Chronic Disease Accounts for 75 Percent of Health Care Costs in the U.S.
WASHINGTON, Feb. 26 /PRNewswire-USNewswire/ -- In his address to the nation President Obama was clear in his vision, forceful in his intent, but realistic about the challenges the country faces when it comes to health care reform. In making his case to the American public he clearly identified the true driver of health care costs, which is critical to solving the problem -- and that driver is chronic and preventable disease, said Ken Thorpe, Ph.D., Executive Director of the Partnership to Fight Chronic Disease, and Chair of the Department of Health Policy and Management at
"Knowing what the problem is that needs to be fixed is critical to any reform plan, and President Obama clearly identified what that problem is - high and rising cost of chronic diseases likes diabetes and heart disease. These illnesses fuel demand for health care services and treatments in this country, which in turn cause costs to rise. We can reduce demand by preventing and better managing disease, which would reduce the catastrophic illnesses that unmanaged disease can cause. We can eliminate costs, not just postpone them or push them off," Thorpe said.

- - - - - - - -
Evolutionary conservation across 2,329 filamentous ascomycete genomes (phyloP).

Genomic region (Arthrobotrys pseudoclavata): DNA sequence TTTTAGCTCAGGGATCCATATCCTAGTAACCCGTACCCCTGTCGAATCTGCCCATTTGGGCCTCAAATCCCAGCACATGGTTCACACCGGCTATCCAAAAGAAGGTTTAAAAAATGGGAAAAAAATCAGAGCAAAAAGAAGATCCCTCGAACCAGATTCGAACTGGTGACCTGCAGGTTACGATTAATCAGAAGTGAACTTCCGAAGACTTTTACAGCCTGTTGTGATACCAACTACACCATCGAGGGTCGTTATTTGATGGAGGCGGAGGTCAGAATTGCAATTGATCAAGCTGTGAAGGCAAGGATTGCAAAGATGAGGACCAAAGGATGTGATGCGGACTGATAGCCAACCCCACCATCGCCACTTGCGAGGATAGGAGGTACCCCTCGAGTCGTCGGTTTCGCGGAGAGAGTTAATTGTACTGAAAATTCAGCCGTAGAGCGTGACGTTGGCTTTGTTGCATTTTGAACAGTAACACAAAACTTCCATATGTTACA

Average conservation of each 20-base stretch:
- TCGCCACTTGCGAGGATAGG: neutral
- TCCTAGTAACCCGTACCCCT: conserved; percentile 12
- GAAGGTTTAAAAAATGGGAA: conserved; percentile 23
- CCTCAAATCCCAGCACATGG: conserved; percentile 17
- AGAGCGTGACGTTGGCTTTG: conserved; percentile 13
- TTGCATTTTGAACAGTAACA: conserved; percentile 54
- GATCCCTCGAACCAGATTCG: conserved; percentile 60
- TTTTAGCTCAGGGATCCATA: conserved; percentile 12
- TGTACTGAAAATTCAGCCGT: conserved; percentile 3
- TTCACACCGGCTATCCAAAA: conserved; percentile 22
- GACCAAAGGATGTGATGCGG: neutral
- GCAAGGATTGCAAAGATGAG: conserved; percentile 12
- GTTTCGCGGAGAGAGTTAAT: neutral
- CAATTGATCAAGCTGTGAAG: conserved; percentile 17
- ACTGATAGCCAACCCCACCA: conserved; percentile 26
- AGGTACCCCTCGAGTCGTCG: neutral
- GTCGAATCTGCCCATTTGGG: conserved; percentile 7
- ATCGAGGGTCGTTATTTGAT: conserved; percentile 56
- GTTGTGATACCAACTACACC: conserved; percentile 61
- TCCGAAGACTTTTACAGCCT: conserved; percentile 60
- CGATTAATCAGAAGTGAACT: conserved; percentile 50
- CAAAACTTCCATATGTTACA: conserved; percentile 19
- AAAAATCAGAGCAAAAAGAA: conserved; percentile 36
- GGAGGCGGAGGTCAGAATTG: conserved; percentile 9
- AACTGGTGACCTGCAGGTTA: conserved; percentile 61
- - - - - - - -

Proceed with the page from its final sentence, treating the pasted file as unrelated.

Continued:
"We need systemic reform in how we deliver care, not mere tactical changes such as reductions in reimbursement rates, which only postpone or shift costs. In this challenge we call on the influential CBO to recognize the evidence that reducing the incidence of disease, especially chronic disease, can improve health outcomes and eliminate costs," Thorpe concluded.
Chronic diseases, such as diabetes, heart disease, and cancer, are extraordinarily costly in terms of the impact on Americans' health, their wallets and the U.S. economy, according to the PFCD.
|SOURCE Partnership to Fight Chronic Disease|
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